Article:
It is two weeks later. The Narrator, now situated in the nursery, explains that she has not felt like writing since the first day. Her husband’s cases, however, keep him away most days and some nights so she is free to write whenever she has the strength. She confesses that her nervous condition is very depressing and it is difficult to find the energy to write. She believes her husband is unaware of the extent of her suffering since she has no diagnosable malady. Though her intention was to be a supportive, comforting wife she regrets that she has become a burden to her husband so soon in their marriage. Her one source of comfort is that Mary, the nanny, is good with the baby. The Narrator thinks it is a “dear” baby but her nerves will not allow her to be with it. John, on the other hand, is confident and laughs when his wife asks that they repaper the upstairs room. At first he acquiesces but then decides that it would be counterproductive if he entertained his wife’s fanciful notions. When she requests that they move to one of the rooms downstairs he calls her a “blessed little goose” and offers to move them to the cellar and have it painted if that would please her. She relents and admits to herself that she is fond of the upstairs room’s big windows and sunlight.
She describes the views afforded by the various windows: from one is a view of the garden; from another window she can see the bay and secluded path that runs down to the estate’s modest, private dock. The Narrator imagines she sees people walking along the path but her husband warns her not to give into such fancies and counsels his wife to overcome her imagination with reason. Suppressing her imagination is exhausting. The Narrator believes that if she had the energy and time to write it would help to clear away all her imaginings. Desiring someone to discuss her writing, the Narrator hopes for a visit from her stimulating Cousin Henry and Julia but her husband inveighs against the idea. He says he would sooner put fireworks in her pillowcase.
The Narrator begins to imagine that the wallpaper is slowing her recovery. She again ponders the riotous, unsightly madness of the pattern and notes that one of the repeating sections looks like a broken neck with two upside-down, oversized eyes attached. She is equally angered by the “impertinence” of the pattern and amazed by its emotional capacity. Remembering the comforting attributes of the solid furniture in her childhood home, she contrasts the mismatched furnishings of her present surroundings. She imagines that the children who previously occupied the space must have hated it as well since the plaster is gouged in places and the floor is dug out and scratched in spots. The bed is large, heavy and old but adequate.
The Narrator quickly notes that John’s sister Jennie is coming. She describes Jennie as a simple soul, perfectly content with housekeeping and very careful of her sister-in-law. The Narrator thinks that Jennie believes that her sister-in-law’s writing is the cause of all her ills. Thankfully, the Narrator can keep a watch for Jennie through the windows. Before concluding, the Narrator notes that she has a detected a sub-pattern in the wallpaper that is visible only in certain lights and never clearly. When the sun is just right, however, she can see a formless figure crouching behind the pattern.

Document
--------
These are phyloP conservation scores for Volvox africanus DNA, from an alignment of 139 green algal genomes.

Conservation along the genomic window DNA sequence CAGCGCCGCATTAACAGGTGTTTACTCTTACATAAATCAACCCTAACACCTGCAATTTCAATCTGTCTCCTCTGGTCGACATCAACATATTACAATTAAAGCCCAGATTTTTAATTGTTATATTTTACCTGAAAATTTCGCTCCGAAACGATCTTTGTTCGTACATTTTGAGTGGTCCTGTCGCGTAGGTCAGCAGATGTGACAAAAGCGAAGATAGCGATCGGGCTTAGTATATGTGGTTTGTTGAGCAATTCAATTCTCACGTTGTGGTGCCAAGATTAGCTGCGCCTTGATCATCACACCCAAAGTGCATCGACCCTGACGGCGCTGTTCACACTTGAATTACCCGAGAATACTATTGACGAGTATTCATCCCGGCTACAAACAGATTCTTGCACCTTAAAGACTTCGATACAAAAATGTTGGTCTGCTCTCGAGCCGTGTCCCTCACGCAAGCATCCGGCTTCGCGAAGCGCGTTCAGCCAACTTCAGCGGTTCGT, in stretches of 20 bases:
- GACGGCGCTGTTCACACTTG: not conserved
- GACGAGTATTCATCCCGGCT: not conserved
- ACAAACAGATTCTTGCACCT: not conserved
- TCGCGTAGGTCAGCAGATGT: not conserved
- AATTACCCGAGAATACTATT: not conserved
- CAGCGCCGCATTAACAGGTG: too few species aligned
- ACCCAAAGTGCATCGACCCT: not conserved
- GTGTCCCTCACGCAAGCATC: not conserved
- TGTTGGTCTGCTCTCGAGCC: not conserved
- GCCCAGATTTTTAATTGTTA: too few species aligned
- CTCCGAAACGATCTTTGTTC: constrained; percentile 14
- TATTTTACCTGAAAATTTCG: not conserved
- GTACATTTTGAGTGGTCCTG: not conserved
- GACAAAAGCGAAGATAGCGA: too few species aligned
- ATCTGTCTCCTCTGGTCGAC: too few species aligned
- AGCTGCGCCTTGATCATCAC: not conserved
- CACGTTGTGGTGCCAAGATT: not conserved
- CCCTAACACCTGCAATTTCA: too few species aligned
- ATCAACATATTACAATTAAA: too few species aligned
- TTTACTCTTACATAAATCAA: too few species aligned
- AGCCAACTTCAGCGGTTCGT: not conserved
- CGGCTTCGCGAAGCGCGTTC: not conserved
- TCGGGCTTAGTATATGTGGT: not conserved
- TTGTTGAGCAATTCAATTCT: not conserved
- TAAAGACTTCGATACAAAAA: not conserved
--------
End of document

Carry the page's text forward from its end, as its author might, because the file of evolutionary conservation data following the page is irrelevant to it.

She hears Jennie coming up the stairs and concludes the entry.
Analysis – Entry Two
Despite his good intentions, John simultaneously circumscribes his wife’s outer and inner worlds. He refuses her repeated requests to relocate their bedroom because he reasons that entertaining her “fancies” would do more harm than good. Lacking control over her external environment, the Narrator tries to appreciate the beauty of the views from her room but when her imagination begins to assert itself – in the guise of imagined figures walking in the distance – John advises her to quash it going so far as to restrict her interaction with any persons (such as cousin Henry and Julia) who may excite it. The Narrator’s brief reminiscence of her childhood not only serves to highlight the disorientation of her current surroundings it asserts the overwhelming role her imagination has played in her life. Thus, her husband’s insistence that she smother her imagination takes on the aspect of an insurmountable task as it entails the negation of everything she considers her self. As a result, she becomes increasingly lethargic and more dependent on her journal as an outlet.
The Narrator’s new baby, who she loves but cannot be near without suffering a nervous attack, underscores her own helplessness. In many ways, the Narrator is as helpless and as cared-for as the baby who is completely cared for by Mary the nanny. John simultaneously infantilizes his wife, calling her his “blessed little goose” while insisting that she view the world with cold, clear logic. The impossibility of being both a cared-for child and empowered adult drives her back to her secret journal. At this point she still feels that the wallpaper is a negative influence on her recovery but begins to use it as a basis for self-identification as she does with the children she imagines having previously occupied with the nursery.
Finally, we meet Jennie, the Narrator’s sister-in-law whose extreme domesticity firmly contrasts her with the Narrator and further highlights the latter’s failings in that capacity. The introduction of Jennie also occasions the first hint of suspicion, bordering on paranoia, on the Narrator’s part and is juxtaposed with the emergence of the sub-pattern in the wall paper. The Narrator’s decent into her imagination, the rejection of her husband’s worldview and submission to her nervous condition has begun in earnest.